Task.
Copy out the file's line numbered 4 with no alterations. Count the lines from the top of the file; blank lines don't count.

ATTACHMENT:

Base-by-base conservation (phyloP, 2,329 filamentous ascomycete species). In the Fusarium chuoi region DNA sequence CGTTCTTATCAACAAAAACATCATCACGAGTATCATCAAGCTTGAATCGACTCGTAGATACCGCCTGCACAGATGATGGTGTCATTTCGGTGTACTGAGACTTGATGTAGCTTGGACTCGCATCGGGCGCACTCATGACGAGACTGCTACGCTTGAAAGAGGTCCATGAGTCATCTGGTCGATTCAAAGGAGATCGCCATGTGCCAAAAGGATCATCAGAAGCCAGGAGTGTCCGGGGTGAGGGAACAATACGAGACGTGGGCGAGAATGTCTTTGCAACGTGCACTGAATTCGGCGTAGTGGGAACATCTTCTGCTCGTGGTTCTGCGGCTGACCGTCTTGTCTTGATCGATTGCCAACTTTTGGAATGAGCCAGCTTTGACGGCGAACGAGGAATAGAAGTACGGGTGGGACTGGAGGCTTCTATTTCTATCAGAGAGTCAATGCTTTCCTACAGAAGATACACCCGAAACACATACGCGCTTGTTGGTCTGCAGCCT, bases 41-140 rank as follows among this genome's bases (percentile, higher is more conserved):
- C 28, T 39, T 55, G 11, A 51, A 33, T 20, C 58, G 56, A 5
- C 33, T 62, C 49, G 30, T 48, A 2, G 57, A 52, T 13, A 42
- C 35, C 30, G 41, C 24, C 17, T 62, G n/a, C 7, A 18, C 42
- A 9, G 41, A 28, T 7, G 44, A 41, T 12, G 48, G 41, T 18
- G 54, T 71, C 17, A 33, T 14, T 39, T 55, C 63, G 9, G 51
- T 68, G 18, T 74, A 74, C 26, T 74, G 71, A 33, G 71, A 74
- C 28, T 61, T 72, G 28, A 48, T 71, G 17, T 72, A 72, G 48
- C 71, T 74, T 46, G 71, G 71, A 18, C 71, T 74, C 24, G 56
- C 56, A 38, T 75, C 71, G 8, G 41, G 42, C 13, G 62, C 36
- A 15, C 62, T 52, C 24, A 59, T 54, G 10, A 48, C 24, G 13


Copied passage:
- C 35, C 30, G 41, C 24, C 17, T 62, G n/a, C 7, A 18, C 42